There’s a moment of eye contact and Sherlock knows this is some sort of social cue. Finding it foreign and indecipherable, he can only hope John will tell him if it’s truly necessary.

Again, the darting motion of a pink tongue.

Again, Sherlock watches.

John looks at him with a question in his eyes.

“Oh, I’ve left the door open,” Sherlock announces. “Sorry, didn’t mean to let the heat out like that.”

He crosses the room and closes it, turning the dim room dimmer still. There’s no latch, only the bolts, and so the bolts and wooden bar go into place. Locking himself into a room with a man employed to kill people like him: Sherlock’s new reality.

When he turns back, the fire in the hearth is the room’s sole source of light. Lit from one side, half in shadow, John is caught between blond and brunet. The fire flickers him between youth and age. The red of his shirt is darker, fuller, less worn. Then John adjusts the shutters, permitting in vague sunlight, and normalcy returns.

Sherlock moves to sit at the table, taking the one chair on his side, and John sits opposite. The interest in those blue eyes has dimmed slightly. It’s curious.

They sit in silence for a few slow breaths. After, they sit in the sound of a straining silence.

“Would you like to hear a history?” Sherlock asks.

“Of what?” John replies.

“Of whatever you’d like.”







John asks first about writing.

What is impressive is that he listens to the answer.

Sherlock begins with Franc and slowly moves on to Anglic. Roots of languages, the slow exchange around the gulf; the newer, quicker change across the water. The cultural overlap and influence time and time again between People and humans. Down south, that is, back in the lands Sherlock once thought of as north. Sherlock is sure to phrase this information in a way John will accept.

“Did they have the same sounds?” John asks.

“Not necessarily,” Sherlock answers.

John frowns. “But they’re meant to be the same letters.”

Sherlock sits up a bit straighter in his chair as he explains.

John listens, rapt.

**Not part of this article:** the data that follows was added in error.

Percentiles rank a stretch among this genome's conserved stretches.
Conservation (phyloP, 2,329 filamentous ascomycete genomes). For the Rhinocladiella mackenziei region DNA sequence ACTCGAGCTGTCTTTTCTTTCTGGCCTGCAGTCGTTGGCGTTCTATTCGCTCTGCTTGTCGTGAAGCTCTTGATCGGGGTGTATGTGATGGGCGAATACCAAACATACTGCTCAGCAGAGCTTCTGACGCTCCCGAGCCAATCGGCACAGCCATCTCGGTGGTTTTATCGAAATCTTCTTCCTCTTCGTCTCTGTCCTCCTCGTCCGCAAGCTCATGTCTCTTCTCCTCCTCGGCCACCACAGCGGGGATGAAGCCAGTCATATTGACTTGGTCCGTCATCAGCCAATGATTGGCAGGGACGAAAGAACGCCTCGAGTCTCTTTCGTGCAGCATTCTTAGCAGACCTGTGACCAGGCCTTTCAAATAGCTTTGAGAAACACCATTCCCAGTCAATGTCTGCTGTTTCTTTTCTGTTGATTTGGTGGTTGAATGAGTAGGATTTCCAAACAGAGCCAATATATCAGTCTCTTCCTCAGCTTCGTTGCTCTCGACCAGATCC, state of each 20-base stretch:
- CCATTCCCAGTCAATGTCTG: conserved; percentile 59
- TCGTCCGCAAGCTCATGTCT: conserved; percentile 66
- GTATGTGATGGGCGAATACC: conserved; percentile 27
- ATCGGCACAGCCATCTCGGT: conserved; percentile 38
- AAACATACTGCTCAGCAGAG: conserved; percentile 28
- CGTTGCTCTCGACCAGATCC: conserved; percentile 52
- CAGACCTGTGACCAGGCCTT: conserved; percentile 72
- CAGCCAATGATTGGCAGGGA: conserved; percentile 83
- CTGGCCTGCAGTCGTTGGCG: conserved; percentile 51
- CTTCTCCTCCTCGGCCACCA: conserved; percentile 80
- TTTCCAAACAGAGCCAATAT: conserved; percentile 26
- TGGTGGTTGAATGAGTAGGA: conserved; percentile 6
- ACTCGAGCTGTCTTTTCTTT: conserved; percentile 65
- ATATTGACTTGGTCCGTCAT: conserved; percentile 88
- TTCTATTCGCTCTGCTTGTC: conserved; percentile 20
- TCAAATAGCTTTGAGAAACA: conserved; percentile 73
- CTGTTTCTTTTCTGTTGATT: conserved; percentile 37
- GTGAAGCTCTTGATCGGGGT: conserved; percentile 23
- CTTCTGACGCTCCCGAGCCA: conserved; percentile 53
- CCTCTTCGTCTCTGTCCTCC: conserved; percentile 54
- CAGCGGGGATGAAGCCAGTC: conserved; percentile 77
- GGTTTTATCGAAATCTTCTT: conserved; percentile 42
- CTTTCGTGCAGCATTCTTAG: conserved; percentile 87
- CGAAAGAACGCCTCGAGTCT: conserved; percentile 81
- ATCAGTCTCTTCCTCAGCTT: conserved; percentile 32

When the rain hits, John closes the shutters and lights a candle on the table. The warm gatehouse turns private.

“Your turn,” Sherlock tells him.

John ducks his chin, firelight against the right side of his face. “I can’t think of anything I know that could hold your interest.”

“A story, then.”

“I know a few soldiering ones,” John replies. “Most are a bit vulgar, though.” He takes in Sherlock’s expression and has the grace to be amused at his own expense. “No, then.”

“Something else.” Sherlock has absolutely no interest in that absurdity. He cannot have any interest in that absurdity, not yet. If he could, he would have plied John into submission and fed hours ago, but until he still needs to keep to a child’s diet. Rather inconveniently, the odds of a deer wandering in through the bolted door are rather slim.

“What about fables? The raven and the owl, do you know that one?”

Sherlock shakes his head, John speaks in stumbling Franc, and the evening turns to true night.







When John’s throat begins to wear, he offers Sherlock water. “We’re not allowed anything else in here,” John explains. “It’s safe. They do this thing. Filtering, something like that.”

“If it’s all the same, I’ll not take my chances,” Sherlock replies and feigns drinking from the empty skin he carries. He counteroffers with skill born of habit and true night finds them sitting before the hearth, one drinking from a cup, one blowing smoke rings. There’s something extravagant in the burning fuel and continuing warmth, as if John intends to impress. Or perhaps he’s simply one of the many who notice Sherlock always seems cold.

Without either of them talking, there’s little to distract him. The sound of the fire can’t overpower the pounding of the rain. The damp quality of the air brings him to the edge of an itch. Or perhaps that’s simply John.

John, as calm and placid as any prey ensnared by glamour.

Not even the tobacco of his pipe can take the edge from his hunger. Never a good sign. The scent does help obfuscate his nose.

He blows his smoke rings, one after another, and watches John watch him.

Cursing his needful condition, he reminds himself of the risks of this human as a source of sustenance. The last thing he needs is the gatekeeper to sport visible signs of his feeding. He endures his hunger and the night stretches on.